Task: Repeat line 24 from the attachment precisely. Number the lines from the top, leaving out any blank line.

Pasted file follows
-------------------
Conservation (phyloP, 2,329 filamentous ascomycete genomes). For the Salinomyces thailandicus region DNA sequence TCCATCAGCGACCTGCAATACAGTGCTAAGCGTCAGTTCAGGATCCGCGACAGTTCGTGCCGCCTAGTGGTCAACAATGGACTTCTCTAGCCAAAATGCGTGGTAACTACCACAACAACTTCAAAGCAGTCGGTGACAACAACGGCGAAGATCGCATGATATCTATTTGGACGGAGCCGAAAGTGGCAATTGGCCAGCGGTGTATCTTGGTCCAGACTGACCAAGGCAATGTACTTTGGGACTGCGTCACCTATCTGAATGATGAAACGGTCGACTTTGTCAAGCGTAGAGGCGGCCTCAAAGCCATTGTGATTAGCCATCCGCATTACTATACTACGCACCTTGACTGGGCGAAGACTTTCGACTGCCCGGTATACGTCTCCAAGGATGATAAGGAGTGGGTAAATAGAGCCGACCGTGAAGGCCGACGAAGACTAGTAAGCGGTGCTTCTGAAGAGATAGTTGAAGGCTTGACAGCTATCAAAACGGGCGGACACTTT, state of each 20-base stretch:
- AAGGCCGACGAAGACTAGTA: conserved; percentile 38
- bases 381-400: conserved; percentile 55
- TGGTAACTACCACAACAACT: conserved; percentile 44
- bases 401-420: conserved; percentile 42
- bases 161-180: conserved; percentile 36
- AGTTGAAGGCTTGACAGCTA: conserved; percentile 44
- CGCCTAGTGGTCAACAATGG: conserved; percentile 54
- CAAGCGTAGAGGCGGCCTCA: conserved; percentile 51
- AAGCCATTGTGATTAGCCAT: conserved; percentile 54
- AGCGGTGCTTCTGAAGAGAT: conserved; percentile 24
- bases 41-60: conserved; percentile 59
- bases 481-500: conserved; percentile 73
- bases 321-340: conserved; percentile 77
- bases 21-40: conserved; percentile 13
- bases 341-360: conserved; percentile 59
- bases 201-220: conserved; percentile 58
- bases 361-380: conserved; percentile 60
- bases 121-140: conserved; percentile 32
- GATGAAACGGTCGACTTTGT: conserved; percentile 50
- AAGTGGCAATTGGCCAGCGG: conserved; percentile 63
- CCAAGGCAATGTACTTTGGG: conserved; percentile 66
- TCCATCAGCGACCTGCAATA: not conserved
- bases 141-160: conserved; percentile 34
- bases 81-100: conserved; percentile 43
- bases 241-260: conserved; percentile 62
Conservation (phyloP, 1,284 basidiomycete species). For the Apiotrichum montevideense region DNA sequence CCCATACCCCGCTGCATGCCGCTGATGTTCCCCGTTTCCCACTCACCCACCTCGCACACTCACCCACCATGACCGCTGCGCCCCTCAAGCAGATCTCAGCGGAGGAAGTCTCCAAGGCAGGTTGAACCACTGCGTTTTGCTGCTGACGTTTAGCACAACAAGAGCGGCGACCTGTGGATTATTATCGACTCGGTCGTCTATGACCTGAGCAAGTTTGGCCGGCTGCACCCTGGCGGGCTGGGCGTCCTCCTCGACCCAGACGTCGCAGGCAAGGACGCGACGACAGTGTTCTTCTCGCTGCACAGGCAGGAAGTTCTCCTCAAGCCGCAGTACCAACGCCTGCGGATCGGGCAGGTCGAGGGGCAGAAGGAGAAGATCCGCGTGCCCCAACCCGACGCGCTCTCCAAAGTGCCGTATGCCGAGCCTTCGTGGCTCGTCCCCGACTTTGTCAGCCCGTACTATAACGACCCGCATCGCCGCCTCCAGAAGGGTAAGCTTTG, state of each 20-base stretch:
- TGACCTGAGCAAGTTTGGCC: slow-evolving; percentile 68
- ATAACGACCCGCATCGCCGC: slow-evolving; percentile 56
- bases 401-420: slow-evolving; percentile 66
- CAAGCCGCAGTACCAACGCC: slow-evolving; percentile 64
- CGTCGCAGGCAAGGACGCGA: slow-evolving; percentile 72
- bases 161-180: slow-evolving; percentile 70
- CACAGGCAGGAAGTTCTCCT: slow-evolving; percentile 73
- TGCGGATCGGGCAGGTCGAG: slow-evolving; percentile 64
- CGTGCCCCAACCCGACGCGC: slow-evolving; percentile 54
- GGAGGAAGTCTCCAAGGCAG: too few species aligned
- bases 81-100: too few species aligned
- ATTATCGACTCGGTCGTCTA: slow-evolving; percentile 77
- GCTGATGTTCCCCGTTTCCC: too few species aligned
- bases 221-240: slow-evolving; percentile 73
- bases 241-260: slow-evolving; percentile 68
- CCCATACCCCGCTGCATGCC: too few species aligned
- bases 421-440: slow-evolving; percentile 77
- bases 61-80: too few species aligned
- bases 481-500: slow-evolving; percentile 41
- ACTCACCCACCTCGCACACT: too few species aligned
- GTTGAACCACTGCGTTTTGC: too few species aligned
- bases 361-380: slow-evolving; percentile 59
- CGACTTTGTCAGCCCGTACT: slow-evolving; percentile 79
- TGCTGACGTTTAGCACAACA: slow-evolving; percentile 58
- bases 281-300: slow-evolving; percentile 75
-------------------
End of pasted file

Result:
- bases 141-160: conserved; percentile 34